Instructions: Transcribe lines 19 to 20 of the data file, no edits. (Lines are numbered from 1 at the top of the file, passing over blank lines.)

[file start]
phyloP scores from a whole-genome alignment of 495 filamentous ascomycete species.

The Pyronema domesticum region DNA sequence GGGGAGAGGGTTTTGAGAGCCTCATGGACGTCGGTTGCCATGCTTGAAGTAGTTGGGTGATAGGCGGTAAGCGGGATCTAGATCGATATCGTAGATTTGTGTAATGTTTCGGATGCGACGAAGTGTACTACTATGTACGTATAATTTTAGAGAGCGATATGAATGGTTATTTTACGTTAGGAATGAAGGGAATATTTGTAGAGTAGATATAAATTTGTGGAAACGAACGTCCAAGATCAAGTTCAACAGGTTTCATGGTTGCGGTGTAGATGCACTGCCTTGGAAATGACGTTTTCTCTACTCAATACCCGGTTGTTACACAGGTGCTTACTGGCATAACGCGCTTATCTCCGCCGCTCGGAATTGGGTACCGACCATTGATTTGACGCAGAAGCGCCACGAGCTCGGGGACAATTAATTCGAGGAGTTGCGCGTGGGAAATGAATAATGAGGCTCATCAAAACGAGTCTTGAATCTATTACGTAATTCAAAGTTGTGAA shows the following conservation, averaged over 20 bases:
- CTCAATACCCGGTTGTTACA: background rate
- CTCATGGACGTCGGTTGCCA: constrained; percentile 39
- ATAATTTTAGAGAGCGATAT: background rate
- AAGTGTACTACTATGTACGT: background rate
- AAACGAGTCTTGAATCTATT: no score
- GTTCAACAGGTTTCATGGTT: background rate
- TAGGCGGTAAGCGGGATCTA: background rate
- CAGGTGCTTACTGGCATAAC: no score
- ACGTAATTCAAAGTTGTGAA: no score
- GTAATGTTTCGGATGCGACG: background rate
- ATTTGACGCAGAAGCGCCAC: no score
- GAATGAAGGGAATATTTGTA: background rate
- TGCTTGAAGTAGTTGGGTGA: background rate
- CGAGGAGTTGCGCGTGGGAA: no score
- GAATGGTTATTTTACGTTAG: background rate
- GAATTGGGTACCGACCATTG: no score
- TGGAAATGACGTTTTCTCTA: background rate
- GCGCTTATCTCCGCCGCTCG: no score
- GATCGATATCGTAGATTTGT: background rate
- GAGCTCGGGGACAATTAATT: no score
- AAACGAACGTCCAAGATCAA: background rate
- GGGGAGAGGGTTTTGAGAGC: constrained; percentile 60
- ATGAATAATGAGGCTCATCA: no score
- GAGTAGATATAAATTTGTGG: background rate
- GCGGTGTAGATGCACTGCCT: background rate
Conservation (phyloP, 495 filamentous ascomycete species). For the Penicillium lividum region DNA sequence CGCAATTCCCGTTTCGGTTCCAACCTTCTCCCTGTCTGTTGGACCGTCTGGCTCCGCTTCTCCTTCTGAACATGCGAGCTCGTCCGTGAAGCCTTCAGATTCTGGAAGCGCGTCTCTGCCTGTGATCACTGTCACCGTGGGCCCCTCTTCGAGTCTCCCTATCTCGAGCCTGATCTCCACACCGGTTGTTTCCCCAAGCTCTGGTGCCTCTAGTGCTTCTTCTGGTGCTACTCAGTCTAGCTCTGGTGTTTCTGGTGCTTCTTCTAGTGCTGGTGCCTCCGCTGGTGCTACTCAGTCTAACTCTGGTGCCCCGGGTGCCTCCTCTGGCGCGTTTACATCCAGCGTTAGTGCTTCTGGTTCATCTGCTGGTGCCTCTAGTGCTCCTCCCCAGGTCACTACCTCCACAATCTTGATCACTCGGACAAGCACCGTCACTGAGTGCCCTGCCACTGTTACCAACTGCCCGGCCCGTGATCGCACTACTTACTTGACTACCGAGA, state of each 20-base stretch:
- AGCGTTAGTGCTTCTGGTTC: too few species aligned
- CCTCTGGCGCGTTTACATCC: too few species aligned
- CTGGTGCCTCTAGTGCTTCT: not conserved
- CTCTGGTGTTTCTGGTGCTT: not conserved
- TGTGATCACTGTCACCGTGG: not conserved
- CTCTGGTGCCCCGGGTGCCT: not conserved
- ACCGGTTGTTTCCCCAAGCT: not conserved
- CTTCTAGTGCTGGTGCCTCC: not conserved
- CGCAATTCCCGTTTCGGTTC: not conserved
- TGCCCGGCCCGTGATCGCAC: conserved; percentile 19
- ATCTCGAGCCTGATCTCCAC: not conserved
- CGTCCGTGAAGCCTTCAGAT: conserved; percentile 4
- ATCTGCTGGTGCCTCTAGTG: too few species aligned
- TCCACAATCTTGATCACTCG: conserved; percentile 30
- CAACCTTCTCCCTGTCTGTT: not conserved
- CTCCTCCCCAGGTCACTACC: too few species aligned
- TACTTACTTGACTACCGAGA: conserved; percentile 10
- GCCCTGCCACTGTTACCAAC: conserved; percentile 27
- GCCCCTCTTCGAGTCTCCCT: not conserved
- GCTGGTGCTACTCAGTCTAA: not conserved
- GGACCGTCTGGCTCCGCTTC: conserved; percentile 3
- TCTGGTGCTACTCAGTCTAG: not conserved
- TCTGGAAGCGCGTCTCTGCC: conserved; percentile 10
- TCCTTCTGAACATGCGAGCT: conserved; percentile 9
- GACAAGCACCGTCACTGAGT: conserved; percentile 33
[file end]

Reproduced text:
- TGGAAATGACGTTTTCTCTA: background rate
- GCGCTTATCTCCGCCGCTCG: no score